This was the vision of what might have been, the vision of what could never be. Such pure happiness was not for him; he was not worthy of it. And then in its stead came another vision. Himself again,—poor, vulgar, debased; sinking day by day, and hour by hour, back into that slough of coarseness and ignorance from which he had striven to raise himself; losing, in the grinding misery of his daily cares, all aspirations, all hopes, all memories; becoming, like he had seen others, pure animals, eating and drinking, for to-morrow they die; and, far away, that fair figure he had seen before, happy in a luxurious home, rich in husband’s and children’s love, admired, and courted, and caressed. The thought made him clench those despised hands again. Why should she not be so? She was worthy of it. He could never hope to give her such a home. And yet why leave this happiness to another when he might destroy it with a blow? He could do it. He had but to be silent, and his enemy would be grovelling at his feet— dishonoured and disgraced, unloved and despised—as he had been. Why should he deny himself this revenge? It was fitting that Cyril should suffer. Perhaps even now he was triumphing.
There came a shouting and a beating of drums and crying. Binns shrank back into a lane to allow the troop of election rioters to pass. He had got into some tortuous lanes round about the Cathedral in his wandering, and a party of men wearing the blue riband badge of the Conservative interest pinned upon their coats, and flying from their hats, came up one of the lanes debouching upon the Cathedral square. They were on their way to the poll evidently. A man whom Binns knew as one of Piper’s most trusted agents was in the midst. A drum was beating and a fife was playing, while around the main body, leapt and ran, and reeled and staggered, a ragged, drunken crew swept up from the public-houses and taverns, and hanging like a tattered fringe upon this gay garment of electoral privilege. They were going up to vote for him, Binns thought. What could not money buy? His enemy would be victorious again; he would be the honoured and respected member for Kirkminster, and a ruler and judge over all those who, like poor grocers’ apprentices, were born to be oppressed, and ridiculed, and maltreated. All his desire for vengeance came back again. He would soon pull down the pride of this haughty aristocrat, who refused to listen to him, and took the good things of life so easily. He thrust his hand into his breast and felt the letter there. Here was the barbed arrow that would bring down this soaring falcon! He would not tell him! Let his dishonour overtake him, and let him be buried beneath it. He turned to go. But she ——? What would become of her?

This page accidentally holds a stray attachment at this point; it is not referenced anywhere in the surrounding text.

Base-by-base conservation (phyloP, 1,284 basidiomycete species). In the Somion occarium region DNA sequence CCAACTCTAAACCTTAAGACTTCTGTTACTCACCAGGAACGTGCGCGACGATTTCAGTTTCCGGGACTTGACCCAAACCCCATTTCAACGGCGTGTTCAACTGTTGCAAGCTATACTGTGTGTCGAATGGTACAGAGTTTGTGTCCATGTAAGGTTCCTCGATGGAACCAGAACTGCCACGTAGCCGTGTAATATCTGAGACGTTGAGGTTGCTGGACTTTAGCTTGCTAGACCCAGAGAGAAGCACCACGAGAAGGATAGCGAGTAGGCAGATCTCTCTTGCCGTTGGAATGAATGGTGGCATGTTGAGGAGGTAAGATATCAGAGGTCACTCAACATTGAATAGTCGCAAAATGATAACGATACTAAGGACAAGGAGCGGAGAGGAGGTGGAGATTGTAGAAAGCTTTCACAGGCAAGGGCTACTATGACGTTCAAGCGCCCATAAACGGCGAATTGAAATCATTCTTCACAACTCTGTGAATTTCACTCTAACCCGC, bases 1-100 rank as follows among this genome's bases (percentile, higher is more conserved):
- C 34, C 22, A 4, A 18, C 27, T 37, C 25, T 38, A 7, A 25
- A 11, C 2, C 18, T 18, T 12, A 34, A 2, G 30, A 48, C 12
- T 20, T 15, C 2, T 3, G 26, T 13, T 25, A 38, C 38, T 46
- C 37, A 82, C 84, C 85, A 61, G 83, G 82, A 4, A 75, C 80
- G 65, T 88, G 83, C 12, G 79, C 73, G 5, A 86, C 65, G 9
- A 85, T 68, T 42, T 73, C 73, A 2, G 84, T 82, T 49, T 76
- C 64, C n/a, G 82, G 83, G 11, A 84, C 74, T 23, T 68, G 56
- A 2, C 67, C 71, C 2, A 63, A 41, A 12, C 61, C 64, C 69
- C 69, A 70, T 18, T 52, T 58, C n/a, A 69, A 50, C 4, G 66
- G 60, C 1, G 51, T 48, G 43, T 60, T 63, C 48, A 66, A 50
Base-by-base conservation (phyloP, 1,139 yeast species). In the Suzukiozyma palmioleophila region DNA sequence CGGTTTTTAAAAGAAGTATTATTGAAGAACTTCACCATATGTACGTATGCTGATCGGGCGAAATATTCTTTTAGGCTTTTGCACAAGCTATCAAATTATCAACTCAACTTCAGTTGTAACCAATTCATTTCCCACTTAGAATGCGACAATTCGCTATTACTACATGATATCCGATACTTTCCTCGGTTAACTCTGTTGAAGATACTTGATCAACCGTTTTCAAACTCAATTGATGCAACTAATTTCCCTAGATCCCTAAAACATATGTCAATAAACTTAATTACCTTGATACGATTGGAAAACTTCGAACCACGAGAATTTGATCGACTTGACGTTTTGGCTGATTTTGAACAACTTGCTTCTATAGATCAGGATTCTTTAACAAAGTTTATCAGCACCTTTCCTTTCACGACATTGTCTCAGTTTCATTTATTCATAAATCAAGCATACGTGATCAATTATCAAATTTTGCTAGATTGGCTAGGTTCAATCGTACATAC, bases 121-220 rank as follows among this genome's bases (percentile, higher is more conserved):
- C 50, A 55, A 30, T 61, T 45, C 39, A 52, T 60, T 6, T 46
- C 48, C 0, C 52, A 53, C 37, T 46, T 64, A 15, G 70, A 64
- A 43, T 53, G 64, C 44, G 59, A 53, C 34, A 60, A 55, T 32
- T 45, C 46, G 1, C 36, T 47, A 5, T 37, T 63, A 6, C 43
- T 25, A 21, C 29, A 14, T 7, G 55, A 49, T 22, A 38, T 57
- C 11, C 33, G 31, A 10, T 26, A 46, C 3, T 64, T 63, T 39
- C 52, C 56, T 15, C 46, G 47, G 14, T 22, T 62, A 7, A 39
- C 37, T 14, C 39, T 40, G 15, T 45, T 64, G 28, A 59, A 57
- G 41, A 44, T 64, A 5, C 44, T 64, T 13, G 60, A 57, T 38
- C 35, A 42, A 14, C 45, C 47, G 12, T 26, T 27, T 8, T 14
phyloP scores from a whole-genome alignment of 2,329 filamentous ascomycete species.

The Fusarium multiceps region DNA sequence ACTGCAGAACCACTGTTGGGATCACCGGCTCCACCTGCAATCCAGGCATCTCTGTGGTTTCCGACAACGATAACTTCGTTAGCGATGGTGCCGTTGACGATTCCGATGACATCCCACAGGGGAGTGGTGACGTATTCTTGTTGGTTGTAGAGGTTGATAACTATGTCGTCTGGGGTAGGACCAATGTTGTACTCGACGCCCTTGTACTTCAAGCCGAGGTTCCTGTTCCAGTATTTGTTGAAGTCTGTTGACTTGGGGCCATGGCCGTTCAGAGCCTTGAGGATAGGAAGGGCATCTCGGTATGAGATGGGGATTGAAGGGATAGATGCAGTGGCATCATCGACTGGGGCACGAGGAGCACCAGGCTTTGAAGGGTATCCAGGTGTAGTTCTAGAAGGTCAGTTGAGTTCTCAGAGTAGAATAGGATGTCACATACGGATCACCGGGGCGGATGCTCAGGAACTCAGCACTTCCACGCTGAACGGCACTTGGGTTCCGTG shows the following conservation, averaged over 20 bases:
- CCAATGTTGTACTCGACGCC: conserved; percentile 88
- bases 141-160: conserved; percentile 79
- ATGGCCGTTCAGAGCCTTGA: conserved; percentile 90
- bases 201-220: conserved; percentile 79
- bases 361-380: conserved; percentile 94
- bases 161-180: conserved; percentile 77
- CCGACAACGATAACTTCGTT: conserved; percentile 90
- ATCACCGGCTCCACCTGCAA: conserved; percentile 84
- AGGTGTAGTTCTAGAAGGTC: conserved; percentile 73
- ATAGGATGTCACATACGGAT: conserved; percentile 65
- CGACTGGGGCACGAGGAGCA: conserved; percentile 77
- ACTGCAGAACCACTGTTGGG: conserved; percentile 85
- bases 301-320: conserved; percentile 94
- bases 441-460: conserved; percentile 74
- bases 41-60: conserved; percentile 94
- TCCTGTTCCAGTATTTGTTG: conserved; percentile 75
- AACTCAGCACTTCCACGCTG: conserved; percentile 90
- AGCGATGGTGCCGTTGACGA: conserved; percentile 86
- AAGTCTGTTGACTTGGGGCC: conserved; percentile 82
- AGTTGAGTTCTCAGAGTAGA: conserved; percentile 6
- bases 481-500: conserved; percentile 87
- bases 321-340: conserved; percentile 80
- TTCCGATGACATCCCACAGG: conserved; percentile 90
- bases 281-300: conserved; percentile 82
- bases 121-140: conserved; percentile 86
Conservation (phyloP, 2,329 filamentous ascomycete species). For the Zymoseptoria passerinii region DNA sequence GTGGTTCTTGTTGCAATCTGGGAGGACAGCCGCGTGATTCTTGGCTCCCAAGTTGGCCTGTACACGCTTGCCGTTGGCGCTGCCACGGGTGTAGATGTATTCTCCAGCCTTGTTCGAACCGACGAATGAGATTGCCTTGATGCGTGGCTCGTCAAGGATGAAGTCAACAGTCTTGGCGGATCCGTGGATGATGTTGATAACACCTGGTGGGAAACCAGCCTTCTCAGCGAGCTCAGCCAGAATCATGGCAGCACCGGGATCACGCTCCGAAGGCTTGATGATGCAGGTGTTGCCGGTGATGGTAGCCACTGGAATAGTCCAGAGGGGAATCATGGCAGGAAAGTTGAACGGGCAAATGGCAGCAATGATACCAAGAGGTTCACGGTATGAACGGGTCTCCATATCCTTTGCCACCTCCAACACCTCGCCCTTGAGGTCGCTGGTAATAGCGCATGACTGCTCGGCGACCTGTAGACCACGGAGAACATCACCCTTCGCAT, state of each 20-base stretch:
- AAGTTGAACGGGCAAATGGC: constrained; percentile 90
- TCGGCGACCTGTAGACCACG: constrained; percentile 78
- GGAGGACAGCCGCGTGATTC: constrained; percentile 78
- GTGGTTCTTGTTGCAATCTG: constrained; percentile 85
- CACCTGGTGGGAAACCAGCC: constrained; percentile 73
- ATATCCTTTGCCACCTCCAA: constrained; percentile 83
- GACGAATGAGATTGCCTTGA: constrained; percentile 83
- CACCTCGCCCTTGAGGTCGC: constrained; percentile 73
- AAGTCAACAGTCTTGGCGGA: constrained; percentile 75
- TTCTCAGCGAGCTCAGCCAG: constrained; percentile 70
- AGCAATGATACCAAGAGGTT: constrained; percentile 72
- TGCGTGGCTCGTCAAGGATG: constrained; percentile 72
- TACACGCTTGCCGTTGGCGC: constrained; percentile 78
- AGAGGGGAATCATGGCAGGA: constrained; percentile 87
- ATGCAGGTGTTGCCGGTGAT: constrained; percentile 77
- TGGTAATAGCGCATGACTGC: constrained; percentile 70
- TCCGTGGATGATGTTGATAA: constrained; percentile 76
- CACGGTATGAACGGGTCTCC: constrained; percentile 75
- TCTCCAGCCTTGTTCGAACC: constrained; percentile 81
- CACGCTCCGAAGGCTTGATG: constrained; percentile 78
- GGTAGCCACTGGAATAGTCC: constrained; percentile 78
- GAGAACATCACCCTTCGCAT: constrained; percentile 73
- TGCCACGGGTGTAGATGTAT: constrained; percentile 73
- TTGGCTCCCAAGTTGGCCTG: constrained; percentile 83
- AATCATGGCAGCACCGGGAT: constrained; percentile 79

He stopped, irresolute; and then—following in the train of the past procession, whose shoutings and trumpetings grew fainter in the distance—from under the lee of some old wooden-gabled houses, that masked the entrance to a poisonous, ill-paved court, staggered a hideous figure—a thing born of Night—a thing that lurks in dark corners, and hides itself from God’s sunlight in foetid cellars—a thing familiar with blows, and ready with curses—a terrible, ragged, drunken, despairing, obscene creature, in whom God’s part had long since been battered out, but who, nevertheless, reeled and staggered, and blinked with bleared eyes at the unwonted sunlight, and clutched tight some tattered fragment of a shawl with shaking hand, and crooned some butt-end of an indecent ballad with swollen, bruise-blackened lips; and was dirty, and half-naked, and drunk, and a Woman.
There was his answer! To this fate would his evil passion for revenge bring the pure, fair girl he loved. Oh! better to kill her than that. Away with his mean and despicable envy of another’s happiness! She loved Cyril;— well, he would give her back to him. He turned quickly, and walked towards the inn. The shoutings were redoubled, and he could see the crowd heaving round the Town-hall. It was late. The poll must be over; perhaps they were declaring it now. He would get speech with the new member, and would tell him that he must go up to London at once; must get there before Rupert Dacre could get there, and save his wife from the fate which awaited her. What a fate! He looked back, and saw the wretched figure going on across the flags of the Cathedral-close. The shadow of the huge towers seemed to swallow her up.
“God help her!” cried Binns.
Ay, God help her! Staggering, with some dim recollection of old days, perhaps, towards the porch, her slip-shod, down-trodden shoe had caught in some unevenness of the pavement, and she had fallen and struck her forehead heavily against the cruel iron of the fast-locked Cathedral gate.